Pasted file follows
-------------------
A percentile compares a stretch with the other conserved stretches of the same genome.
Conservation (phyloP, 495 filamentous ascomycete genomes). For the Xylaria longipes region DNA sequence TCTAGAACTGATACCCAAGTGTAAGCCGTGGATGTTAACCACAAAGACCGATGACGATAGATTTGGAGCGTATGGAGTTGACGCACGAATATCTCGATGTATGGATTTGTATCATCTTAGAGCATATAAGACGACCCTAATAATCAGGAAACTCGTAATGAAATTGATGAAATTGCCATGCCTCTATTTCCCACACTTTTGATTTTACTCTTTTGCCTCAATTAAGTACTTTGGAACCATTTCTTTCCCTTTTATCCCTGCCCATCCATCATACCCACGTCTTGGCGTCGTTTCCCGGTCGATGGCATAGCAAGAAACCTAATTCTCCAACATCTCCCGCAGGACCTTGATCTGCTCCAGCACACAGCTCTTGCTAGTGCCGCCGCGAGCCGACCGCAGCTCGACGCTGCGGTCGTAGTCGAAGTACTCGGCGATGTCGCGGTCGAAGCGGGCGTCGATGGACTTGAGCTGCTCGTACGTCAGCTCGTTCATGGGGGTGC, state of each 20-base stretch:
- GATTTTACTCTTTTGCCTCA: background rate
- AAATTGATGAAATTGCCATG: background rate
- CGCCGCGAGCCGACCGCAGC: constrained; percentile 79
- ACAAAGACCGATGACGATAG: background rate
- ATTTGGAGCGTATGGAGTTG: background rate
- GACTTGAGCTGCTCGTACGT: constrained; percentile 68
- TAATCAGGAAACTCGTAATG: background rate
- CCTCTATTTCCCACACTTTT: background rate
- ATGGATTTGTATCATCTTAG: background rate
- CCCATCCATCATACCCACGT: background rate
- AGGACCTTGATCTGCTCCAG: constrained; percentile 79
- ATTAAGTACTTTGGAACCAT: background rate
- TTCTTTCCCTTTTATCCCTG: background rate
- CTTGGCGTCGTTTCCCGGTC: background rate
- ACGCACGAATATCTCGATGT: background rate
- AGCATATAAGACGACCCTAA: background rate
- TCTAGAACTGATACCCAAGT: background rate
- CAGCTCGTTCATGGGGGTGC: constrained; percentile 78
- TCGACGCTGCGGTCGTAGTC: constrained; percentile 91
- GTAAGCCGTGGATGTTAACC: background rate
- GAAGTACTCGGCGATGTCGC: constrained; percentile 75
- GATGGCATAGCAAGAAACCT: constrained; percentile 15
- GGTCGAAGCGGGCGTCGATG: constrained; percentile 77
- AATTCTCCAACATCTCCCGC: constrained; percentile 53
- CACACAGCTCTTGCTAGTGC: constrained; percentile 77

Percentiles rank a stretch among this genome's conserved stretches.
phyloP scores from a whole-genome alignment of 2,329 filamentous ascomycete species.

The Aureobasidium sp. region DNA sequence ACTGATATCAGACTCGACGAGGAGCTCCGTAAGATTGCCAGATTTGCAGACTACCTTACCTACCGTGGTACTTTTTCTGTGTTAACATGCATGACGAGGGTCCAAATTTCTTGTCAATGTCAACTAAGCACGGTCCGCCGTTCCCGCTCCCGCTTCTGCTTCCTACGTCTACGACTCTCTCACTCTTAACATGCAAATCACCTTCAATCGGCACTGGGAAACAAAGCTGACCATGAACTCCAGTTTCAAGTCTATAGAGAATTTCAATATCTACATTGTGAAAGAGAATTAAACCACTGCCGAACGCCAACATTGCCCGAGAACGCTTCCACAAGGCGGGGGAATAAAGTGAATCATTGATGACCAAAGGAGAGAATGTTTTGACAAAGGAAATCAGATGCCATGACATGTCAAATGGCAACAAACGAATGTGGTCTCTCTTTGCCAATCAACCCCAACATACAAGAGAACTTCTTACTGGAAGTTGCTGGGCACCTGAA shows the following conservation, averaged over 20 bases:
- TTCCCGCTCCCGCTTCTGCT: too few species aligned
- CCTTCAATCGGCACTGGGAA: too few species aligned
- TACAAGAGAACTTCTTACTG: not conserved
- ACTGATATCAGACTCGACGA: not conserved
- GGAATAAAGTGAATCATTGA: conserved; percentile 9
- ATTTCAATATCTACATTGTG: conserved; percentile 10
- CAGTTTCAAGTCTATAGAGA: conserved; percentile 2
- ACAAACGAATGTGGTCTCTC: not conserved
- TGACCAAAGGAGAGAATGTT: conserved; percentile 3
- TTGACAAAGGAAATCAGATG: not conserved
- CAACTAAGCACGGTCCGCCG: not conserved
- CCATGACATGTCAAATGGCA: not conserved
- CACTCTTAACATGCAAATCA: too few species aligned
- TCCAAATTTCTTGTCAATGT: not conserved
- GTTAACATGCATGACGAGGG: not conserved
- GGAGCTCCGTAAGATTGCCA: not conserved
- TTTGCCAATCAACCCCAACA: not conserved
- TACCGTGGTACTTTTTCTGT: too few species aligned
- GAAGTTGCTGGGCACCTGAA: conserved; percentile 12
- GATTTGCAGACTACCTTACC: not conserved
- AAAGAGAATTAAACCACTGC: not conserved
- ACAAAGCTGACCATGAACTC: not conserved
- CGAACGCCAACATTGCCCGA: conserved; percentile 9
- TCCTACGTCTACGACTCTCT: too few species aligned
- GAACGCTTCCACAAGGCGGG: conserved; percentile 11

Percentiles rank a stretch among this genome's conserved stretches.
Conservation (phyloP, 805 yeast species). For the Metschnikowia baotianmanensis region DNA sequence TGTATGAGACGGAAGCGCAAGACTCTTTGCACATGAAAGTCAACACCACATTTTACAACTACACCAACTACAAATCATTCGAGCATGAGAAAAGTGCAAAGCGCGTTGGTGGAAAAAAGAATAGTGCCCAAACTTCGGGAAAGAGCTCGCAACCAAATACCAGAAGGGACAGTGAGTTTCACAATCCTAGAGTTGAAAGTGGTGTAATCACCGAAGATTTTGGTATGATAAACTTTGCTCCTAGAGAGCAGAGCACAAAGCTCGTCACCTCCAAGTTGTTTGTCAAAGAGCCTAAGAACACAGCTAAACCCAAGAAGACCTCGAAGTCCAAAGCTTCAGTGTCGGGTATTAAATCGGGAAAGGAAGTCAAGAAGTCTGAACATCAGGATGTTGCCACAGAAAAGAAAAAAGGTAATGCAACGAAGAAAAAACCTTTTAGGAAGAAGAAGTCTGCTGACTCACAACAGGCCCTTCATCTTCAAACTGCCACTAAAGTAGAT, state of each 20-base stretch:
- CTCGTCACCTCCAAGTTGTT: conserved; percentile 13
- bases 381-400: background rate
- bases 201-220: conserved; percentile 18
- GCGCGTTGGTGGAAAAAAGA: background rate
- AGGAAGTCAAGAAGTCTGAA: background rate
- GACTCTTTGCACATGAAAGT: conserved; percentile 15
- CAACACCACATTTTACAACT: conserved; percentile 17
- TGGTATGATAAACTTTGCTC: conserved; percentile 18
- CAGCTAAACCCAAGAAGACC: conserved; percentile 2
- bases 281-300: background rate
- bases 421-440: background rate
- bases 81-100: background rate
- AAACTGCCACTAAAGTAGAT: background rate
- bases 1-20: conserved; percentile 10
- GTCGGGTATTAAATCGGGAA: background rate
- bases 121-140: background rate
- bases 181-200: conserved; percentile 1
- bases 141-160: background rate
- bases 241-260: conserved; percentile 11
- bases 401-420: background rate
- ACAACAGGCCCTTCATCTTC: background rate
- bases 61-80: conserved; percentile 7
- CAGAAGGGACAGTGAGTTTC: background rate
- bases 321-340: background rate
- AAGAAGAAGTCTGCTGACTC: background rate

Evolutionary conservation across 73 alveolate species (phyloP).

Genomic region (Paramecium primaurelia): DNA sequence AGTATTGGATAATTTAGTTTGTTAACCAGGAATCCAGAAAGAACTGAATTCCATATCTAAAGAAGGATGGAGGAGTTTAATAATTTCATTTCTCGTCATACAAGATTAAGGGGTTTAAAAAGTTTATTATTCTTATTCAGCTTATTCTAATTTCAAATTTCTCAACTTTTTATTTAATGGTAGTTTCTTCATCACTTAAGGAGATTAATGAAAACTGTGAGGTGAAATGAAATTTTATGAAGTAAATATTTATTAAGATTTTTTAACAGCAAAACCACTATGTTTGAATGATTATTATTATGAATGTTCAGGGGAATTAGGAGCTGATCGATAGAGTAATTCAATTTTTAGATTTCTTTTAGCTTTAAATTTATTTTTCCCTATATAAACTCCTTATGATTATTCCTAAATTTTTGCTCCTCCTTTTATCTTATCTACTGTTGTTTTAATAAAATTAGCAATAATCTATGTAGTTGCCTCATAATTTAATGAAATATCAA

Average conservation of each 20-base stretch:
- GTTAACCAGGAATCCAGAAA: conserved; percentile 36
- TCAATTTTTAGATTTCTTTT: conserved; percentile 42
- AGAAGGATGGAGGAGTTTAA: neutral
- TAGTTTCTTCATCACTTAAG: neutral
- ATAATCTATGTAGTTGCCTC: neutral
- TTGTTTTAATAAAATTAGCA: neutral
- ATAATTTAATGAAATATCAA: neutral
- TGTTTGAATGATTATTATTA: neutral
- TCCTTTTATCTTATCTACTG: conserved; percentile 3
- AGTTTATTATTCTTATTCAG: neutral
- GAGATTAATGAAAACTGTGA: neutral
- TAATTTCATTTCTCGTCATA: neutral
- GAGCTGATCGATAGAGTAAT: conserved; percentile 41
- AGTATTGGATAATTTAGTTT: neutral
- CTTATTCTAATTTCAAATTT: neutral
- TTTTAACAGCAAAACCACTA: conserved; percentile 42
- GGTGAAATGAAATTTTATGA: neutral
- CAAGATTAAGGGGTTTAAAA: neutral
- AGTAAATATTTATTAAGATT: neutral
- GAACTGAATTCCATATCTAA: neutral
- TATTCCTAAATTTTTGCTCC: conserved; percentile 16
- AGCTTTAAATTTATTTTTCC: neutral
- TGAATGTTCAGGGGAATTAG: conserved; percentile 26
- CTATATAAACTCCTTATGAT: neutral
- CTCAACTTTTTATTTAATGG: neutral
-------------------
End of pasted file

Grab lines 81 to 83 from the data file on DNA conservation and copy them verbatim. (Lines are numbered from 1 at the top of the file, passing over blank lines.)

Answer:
- bases 321-340: background rate
- AAGAAGAAGTCTGCTGACTC: background rate

Evolutionary conservation across 73 alveolate species (phyloP).